5 Questions to Ask Before Consolidating Your DebtReviewAdviceFAQ's

5 Questions to Ask Before Consolidating Your Debt

If you feel like you're drowning in debt, you're not alone. Many Americans struggle with debt and studies show 35 percent of Americans have at least one debt in collections. Keeping up with debt payments can eat away at your paycheck, forcing you to follow an extremely tight budget or, even worse, go deeper into debt, making you continue to live above your means.

If consolidating debt has crossed your mind, you're in the right place. Debt consolidation companies can help you lower your interest rates (and therefore lower your monthly payment) and roll all of your payments into one. There are, however, many things to consider before signing the dotted line. Debt is usually a symptom of a bigger problem: overspending. Many people who consolidate their debt wind up in even more debt down the line because they never tackled the actual problem. This can lead to more stress and ultimately bankruptcy.

Before consolidating your debt, you'll want to ask yourself these five questions.

Are You Still Spending Money You Do Not Have?

In other words, are you still using credit cards for your day-to-day purchases? If so, you'll most likely end in the same situation.. Only consolidate your debt if you are serious about making a change in your finances. Get rid of the credit cards, live below your means and work diligently at paying off your debt, not adding to it.

5 Questions to Ask Before Consolidating Your Debt

What Type of Debt are You Trying to Consolidate?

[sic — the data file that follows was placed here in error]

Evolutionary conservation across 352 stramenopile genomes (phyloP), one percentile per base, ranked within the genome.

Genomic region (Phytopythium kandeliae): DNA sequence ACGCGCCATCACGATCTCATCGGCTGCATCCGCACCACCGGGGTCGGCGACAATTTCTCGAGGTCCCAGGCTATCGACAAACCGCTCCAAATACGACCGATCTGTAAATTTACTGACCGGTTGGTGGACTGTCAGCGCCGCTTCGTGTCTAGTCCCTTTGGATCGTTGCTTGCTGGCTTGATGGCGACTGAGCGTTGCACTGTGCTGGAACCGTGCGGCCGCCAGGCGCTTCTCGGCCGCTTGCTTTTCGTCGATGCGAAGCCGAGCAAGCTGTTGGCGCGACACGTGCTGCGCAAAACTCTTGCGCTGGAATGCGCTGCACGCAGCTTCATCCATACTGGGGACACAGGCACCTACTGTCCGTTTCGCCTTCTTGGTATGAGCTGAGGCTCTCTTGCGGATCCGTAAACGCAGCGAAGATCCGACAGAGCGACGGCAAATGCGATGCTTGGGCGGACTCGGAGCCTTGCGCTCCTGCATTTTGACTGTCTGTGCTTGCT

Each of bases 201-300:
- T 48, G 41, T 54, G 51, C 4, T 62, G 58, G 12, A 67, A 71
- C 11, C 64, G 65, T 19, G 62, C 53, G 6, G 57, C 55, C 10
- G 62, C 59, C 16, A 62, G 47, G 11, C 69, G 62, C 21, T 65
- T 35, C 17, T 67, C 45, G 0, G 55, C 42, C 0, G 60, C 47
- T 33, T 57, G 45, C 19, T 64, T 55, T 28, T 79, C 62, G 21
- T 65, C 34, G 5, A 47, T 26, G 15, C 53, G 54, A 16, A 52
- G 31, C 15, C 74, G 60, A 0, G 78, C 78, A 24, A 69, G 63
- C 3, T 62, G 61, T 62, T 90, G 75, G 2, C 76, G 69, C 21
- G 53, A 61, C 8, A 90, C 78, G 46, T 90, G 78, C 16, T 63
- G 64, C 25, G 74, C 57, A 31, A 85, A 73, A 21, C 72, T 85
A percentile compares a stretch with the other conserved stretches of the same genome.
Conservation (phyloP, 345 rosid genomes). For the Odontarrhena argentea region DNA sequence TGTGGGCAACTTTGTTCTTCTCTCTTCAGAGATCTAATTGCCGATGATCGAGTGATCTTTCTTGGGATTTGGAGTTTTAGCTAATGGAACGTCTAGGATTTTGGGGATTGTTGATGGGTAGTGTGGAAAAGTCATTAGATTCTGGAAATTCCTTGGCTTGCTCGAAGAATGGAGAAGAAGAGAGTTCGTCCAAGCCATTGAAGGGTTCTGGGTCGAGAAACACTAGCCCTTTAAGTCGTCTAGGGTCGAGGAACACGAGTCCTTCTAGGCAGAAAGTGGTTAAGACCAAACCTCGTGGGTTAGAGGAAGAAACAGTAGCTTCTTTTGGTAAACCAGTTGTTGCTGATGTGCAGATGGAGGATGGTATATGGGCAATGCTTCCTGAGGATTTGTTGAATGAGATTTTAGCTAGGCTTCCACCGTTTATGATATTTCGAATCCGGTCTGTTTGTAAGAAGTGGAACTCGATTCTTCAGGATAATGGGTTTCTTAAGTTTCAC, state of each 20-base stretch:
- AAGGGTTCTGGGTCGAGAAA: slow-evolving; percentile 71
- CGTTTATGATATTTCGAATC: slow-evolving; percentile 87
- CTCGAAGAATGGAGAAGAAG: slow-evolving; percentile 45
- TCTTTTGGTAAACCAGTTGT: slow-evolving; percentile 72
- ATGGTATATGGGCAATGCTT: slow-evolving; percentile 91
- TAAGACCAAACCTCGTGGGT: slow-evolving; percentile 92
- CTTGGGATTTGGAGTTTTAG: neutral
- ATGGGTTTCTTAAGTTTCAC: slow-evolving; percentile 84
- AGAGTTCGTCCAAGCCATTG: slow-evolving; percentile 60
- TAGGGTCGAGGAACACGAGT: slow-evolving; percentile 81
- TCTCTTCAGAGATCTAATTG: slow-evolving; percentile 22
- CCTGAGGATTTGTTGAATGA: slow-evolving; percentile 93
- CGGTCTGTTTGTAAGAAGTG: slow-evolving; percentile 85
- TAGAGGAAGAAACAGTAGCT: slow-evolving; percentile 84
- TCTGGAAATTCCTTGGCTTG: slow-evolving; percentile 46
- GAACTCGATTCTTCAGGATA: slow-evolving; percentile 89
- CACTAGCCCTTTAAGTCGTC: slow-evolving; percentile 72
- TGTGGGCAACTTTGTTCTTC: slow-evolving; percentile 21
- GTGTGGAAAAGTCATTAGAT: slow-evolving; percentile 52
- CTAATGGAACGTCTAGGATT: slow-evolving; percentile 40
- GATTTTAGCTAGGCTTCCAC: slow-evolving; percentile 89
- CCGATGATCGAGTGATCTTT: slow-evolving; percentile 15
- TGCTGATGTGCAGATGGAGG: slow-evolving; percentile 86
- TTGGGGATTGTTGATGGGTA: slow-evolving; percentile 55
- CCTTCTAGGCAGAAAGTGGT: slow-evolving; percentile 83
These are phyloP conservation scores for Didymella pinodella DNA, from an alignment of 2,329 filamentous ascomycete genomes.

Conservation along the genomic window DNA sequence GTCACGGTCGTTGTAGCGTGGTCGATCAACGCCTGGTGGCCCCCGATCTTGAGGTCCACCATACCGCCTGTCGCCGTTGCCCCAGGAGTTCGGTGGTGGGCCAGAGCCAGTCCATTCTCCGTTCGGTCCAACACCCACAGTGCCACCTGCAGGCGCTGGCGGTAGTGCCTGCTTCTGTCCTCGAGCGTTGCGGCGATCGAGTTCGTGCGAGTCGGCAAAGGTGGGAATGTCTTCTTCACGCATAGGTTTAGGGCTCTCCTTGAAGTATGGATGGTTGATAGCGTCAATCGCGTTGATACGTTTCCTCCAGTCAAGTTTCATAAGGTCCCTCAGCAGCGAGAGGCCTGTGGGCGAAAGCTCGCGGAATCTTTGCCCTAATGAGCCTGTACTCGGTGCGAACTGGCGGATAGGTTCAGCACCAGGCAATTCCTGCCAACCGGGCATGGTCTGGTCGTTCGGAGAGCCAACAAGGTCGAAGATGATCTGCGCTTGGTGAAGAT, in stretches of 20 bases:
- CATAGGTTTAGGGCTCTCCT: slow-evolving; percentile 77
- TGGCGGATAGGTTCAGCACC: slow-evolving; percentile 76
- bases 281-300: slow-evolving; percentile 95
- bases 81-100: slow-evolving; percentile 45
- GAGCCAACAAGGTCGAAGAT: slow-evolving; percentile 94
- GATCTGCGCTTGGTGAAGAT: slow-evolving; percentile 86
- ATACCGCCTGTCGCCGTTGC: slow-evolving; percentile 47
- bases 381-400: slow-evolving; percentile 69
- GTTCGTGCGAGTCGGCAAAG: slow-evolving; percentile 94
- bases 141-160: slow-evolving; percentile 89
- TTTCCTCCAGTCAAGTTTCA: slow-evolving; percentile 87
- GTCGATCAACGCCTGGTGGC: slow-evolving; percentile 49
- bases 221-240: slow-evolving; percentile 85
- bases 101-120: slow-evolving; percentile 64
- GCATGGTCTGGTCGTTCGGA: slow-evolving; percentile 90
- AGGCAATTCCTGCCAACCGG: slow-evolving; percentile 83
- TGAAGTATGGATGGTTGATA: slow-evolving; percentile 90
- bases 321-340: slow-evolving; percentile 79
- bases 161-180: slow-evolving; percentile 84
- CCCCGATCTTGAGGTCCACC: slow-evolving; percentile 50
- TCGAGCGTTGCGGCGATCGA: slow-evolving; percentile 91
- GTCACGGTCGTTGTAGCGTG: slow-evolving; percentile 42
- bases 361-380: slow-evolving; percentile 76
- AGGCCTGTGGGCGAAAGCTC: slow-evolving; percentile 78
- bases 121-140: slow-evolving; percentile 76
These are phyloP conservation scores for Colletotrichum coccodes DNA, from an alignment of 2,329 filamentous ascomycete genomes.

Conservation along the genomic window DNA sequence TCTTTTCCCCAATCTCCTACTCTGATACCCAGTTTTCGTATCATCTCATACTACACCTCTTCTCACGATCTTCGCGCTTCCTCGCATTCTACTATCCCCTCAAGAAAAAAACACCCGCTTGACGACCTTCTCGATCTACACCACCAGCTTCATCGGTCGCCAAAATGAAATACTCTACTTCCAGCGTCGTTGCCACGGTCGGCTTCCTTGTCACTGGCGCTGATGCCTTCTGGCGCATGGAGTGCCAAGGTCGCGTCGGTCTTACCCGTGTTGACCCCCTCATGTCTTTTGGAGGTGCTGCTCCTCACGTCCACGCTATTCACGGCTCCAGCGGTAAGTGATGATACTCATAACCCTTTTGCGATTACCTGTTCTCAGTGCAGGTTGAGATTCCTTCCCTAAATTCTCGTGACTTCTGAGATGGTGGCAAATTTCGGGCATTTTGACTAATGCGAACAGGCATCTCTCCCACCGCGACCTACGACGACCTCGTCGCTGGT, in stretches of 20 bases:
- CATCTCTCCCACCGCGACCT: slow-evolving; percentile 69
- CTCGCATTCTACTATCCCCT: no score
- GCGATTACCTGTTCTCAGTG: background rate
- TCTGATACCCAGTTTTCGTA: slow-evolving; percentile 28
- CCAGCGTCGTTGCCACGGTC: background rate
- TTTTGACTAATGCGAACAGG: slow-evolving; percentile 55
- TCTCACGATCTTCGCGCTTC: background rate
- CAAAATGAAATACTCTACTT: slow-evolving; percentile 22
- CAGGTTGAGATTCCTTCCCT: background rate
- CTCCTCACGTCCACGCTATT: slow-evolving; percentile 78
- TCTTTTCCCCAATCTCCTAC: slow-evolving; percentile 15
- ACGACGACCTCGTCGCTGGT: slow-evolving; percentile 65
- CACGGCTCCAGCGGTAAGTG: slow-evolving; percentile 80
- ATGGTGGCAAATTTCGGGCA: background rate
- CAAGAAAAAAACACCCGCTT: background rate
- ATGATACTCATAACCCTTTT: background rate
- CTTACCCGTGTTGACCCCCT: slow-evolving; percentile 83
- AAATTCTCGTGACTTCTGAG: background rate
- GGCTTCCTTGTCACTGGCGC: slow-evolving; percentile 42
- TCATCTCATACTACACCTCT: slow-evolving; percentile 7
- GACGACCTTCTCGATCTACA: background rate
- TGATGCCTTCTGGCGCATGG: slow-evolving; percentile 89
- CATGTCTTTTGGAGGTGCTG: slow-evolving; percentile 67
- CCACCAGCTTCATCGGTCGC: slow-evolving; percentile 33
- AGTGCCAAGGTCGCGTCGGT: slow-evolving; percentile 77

Debt that is backed by collateral, such as your house or your car, cannot be consolidated. Debt that can be consolidated includes all types of debt that are not backed by collateral, or that are unsecured. Examples of unsecured debt include credit cards, student loans and medical bills.

Can You Really Not Afford Your Current Debt Payments?

This question is a big one. While consolidating your debt can seem great on the outside, debt consolidation companies are in business because they are making money off of those who consolidate. While the interest rates do typically decrease, the length of your loans will increase. This increase in the loan term is what makes the company money. If you are not careful, you could wind up spending thousands of dollars more per loan if you consolidate versus sticking to your regular payment schedule.

What is the Reasoning Behind Consolidating Your Debt?

Be honest with yourself. Are you looking to free up some money each month so you can live a more lavish life, or are you honestly struggling to get by? If you're just hoping to have more spending money, consolidating your debt is only going to keep you in debt longer. Focus on getting out of debt now so you can live a more comfortable life later.

Have You Explored Other Options?

Debt consolidation should be a last resort. Other options for managing debt include using Dave Ramsey's Debt Snowball Plan, cutting back on expenses or finding a way to earn more money to put toward your debt. You could cut out cable, decide to only cook at home or eliminate entertainment expenses. Ways to earn more money include picking up a part-time job, freelancing from home, selling unused items on Craigslist or starting a small business.

Ultimately, consolidating your debt isn't bad, but it should be approached with caution. Make sure you are willing to change your financial habits for the better and know exactly what the terms of the consolidation are before moving forward.

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